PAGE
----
Still on their class trip, Sasami (using Tama) tries to become closer friends with Edogawa Jou, who believes she has ulterior motives. As they spend more time together, Kagami grows depressed. On the night of the summer festival, she storms off, and Sasami chases her. Kagami believes she’s broken because she isn’t happy about Sasami being friends with Jou, but Sasami assures her its a very human way to act. Switching to Tsurugi’s body, Sasami enjoys the fireworks with her brother on the beach.
This was a quiet, pleasant little episode before the finale in which Sasami continues her use of Tama to experience more of normal high school girl existence, which includes class trips. Ironically, while she’s striving for an ordinary life free of the burdens of her previous station as vessel of Amaterasu’s power, the friends she’s made thus far are anything but normal. Kagami is still coming to grips with what being a friend means (as opposed to just a “practice doll”), while Edogawa Jou sees everyone as either enemies or servants (and to her, a lover goes in the latter category).
Frankly, it’s okay that Kagami and Jou are so weird. We also like how being with Sasami has made Kagami so much more human, as she expresses jealousy and lonliness. Kagami has grown quite a bit right along with Sasami. Jou seems far denser, as everything has a meaning other than its simplest interpretation to her, but we enjoyed hearing her less-aloof servants (not friends of course!) Foxie and Babysitter try to steer her right, even if they don’t always succeed. She may consider herself Sasami’s arch-nemesis (and she may yet prove why in the finale), but for now, Sasami (and Tama) are fine with being her friend too.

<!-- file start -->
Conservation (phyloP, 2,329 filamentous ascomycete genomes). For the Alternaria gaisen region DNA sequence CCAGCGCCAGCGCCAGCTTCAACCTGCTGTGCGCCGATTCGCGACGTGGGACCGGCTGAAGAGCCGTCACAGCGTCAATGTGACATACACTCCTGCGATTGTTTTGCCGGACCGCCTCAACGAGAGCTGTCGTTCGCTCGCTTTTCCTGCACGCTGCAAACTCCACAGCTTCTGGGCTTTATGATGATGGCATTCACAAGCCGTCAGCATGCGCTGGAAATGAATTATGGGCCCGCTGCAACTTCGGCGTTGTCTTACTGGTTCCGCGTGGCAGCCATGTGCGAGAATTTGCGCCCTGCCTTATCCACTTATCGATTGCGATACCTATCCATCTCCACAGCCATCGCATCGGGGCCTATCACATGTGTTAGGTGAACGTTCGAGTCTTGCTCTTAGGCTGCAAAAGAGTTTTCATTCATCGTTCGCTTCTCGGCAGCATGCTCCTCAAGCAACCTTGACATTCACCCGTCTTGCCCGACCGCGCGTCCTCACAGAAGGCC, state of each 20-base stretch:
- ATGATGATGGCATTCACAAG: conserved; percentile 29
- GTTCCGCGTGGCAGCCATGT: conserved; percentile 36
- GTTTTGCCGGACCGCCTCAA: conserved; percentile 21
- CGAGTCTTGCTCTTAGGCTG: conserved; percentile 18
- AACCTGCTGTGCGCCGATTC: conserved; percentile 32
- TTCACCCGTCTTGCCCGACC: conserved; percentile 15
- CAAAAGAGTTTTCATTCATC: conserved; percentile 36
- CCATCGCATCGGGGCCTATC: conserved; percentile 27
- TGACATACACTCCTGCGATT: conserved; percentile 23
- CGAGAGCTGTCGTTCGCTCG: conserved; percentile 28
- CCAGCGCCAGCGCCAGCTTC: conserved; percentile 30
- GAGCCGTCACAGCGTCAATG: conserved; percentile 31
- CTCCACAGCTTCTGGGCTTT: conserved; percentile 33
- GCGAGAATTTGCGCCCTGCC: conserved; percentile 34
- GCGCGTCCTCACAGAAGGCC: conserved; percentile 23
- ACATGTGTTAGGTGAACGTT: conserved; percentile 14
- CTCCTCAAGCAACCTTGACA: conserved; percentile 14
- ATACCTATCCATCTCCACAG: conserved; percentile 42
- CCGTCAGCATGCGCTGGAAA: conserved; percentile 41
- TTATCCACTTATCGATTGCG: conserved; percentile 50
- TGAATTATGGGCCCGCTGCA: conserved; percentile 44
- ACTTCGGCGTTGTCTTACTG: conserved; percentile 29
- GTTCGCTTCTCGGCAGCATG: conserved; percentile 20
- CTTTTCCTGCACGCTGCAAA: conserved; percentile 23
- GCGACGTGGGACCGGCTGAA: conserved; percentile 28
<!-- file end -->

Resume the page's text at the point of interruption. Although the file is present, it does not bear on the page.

Rating: 7 (Very Good)
- We liked how Sasami’s trip was documented via strange postcards that her mom and Micchan recieve.
- Edogawa doesn’t have a dick anymore. Good for her!
Having grown incredibly corpulent as a result of an alteration by the myriad gods, Sasami seals herself in an Ama-no-Iwato (heavenly rock cave). Kamiomi, Kagami, and Tama attempt to penetrate it to see what’s eating her, but she deflects them with a barrage of weaponry. Tsurugi returns from Yomi by using the Ame-no-Murakumo, and sends Sasami into the past. In this time, Sasami witnesses her mother fight for a better world to pass on to her, while she goofs off downtown and contracts an illness that turns out to be possession by Tamamo-no-Mae ( a nine-tailed fox), who attacks her mother with a sessho-seki (killing stone golem) and is aware of the preent-day Sasami’s presence.
We’re almost embarrassed to note that most of our knowledge of Japanese mythology is coming from this series as we watch it, so we have no idea how faithfully they’re portraying it. Our gross ignorance aside, we greatly enjoyed this episode, in which Sasami is the victim of an alteration rather than the lucky recipient, has her barrier besieged by her brother and the Yagami sisters, and is sent to the past by Tsurugi to resolve it. We thought we’d seen the last of her mother Juju-sama after her defeat last week, but she returns here in her prime, as a woman torn between being a dutiful shrine maiden and a loving, caring mother. She cannot be both, but she still tries.
Seeing her mom in this time, still alive and non-evil, working so hard to make the world a better place for her, Sasami can’t help but feel guilt for what she amounted to. She sees what she did – casting away her duty as her mother’s relief – as a betrayal, and she doesn’t feel great about it. But at the same time, her mother longed to be the normal human mother Sasami wanted her to be. This week we’re also introduced to Micchan, a girl who has been spirited away and forgotten her name and family (she’s even dressed kinda like Chihiro!), who feels she and Sasami are both insecure by the superior capability and excellence around them. And as we know, Sasami ultimately gave up.
Rating: 8 (Great)